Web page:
Cagiva re-badged the Pantah for 1985 and tried on their own badging and design features. The Alazzurra had toned down its testosterone content a bit, but was improved in some good ways. This 1987 example has been a labor of love for its present owner, who has made some long term investments in the bike’s future.
The belt driven cams of the desmodue help the Alazzurra push 55 hp and 36 ft.-lbs. torque. Right side-up 35mm forks and dual Marzocchi shocks are appropriately light weight, as are the 260mm dual disk brakes. The supersport fairing flows sweetly and it looks like there is beaucoup ground clearance.
The Virginia owner has made several improvements to the Alazzurra, without indulging in any sort of bling – well, maybe the red brake lines. Here is his rundown from the eBay auction:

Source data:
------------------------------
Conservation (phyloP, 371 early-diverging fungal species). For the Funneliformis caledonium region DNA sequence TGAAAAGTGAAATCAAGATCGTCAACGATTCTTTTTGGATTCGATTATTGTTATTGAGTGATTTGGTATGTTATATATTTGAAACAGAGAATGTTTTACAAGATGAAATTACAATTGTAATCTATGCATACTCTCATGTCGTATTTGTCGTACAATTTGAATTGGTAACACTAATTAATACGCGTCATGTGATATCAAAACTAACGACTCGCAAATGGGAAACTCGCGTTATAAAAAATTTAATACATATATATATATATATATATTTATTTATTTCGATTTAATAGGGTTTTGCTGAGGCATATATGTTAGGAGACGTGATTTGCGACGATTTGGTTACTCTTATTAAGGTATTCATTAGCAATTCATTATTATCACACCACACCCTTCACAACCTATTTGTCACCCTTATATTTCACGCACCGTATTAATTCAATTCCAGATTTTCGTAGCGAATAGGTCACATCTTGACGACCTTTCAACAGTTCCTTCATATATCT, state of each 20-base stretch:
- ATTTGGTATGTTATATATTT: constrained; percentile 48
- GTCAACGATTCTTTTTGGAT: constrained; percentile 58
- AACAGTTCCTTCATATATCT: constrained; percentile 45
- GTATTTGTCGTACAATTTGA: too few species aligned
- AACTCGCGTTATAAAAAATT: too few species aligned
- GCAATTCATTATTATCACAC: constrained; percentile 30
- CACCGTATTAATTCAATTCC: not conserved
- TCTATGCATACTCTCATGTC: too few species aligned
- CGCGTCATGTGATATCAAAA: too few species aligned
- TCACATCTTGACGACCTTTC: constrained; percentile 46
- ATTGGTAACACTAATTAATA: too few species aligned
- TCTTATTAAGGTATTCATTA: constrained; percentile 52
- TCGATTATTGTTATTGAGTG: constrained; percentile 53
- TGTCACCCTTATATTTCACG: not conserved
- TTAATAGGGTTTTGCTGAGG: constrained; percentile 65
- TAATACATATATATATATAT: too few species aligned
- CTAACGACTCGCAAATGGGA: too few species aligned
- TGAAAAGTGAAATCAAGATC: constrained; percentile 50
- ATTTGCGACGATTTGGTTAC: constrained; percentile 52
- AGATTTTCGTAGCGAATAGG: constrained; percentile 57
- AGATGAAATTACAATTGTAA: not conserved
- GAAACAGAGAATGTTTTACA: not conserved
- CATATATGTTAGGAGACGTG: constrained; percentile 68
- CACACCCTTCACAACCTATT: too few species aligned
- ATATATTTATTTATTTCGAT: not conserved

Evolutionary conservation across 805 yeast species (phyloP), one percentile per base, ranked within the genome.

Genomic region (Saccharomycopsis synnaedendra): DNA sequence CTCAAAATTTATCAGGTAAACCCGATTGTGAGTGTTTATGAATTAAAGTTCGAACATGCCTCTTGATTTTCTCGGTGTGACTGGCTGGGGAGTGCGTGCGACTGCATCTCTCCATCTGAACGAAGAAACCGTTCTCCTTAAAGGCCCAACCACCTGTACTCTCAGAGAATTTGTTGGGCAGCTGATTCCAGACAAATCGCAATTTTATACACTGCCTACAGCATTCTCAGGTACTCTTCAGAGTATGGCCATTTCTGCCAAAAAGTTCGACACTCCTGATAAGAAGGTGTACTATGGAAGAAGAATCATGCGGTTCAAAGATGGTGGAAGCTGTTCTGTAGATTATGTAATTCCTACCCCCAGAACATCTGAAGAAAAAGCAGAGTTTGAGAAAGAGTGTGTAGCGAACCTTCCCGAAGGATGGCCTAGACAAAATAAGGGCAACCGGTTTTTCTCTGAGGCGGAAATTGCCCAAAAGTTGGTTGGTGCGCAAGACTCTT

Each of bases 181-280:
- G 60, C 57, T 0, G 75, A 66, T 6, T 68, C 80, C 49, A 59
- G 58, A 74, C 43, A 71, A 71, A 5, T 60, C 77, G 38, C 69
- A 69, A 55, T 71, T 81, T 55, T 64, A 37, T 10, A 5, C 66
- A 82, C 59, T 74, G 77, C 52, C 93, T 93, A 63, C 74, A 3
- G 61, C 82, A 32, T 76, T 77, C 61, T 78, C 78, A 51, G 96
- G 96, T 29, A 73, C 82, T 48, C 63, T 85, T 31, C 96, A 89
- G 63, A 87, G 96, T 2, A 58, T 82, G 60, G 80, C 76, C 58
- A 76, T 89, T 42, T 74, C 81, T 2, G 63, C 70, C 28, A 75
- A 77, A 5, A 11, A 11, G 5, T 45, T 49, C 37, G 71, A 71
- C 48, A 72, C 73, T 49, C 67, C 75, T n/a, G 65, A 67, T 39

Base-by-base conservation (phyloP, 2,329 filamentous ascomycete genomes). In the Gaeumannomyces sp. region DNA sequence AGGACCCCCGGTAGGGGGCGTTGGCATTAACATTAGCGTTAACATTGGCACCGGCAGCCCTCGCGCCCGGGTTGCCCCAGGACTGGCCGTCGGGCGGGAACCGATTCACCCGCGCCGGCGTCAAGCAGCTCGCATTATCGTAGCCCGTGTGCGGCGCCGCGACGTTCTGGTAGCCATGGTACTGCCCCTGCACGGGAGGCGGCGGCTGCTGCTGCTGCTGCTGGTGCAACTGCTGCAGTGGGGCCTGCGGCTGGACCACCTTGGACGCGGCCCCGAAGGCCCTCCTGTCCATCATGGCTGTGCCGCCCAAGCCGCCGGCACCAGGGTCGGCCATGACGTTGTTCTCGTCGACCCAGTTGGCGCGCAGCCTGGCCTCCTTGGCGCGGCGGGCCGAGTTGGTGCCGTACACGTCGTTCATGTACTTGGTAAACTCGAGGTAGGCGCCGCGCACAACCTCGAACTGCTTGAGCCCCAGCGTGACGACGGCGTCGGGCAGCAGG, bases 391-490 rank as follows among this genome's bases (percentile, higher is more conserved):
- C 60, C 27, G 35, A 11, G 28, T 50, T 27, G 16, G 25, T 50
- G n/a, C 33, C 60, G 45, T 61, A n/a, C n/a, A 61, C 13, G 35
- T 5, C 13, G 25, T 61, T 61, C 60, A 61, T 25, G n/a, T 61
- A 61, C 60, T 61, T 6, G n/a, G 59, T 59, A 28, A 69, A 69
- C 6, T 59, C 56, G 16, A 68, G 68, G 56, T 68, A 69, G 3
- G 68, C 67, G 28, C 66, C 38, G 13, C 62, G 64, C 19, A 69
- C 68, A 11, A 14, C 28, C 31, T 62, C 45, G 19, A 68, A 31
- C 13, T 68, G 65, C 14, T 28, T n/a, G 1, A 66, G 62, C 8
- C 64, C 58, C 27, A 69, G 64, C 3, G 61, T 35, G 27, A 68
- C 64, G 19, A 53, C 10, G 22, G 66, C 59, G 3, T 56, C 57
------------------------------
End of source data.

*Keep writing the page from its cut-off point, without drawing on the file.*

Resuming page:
Since I’ve owned it, I’ve done the following:
1- fixed a leaking base gasket ($100 + labor)
2- adjusted the valves to the perfect spec. ($150 + My Labor)
3- replaced the belts ($40 + My Labor)
4- new chain and custom rear sprocket ($80 + My Labor)
5- upgraded stainless steel brake & clutch lines and hardware with speed bleeders ($180 + My Labor)
6- rebuilt the ignition sensor wires ($30 + My Labor)
7- powder coated the exhaust ($100 + My Labor)
8- brand new battery ($65 + My Labor)
9- rebuilt the carbs ($60 + My Labor)
10- rebuilt the key ignition switch. ( + My Labor)
11- replaced the leaking petcock and fuel hoses. ($130 + My Labor)
I’ve REALLY enjoyed working on and riding a true Italian cult bike. I don’t have to sell it, but it’s time to move on.
There is also a cold start video – here –.
Cagiva soon realized that tossing out a well-known name and competition history was folly, leaving the friendly Elefant in a tough position. Luckily this Alazzurra has weathered that storm and looks ready for a long weekend on the Blue Ridge Parkway, perhaps as the new owner takes her north or south and home again…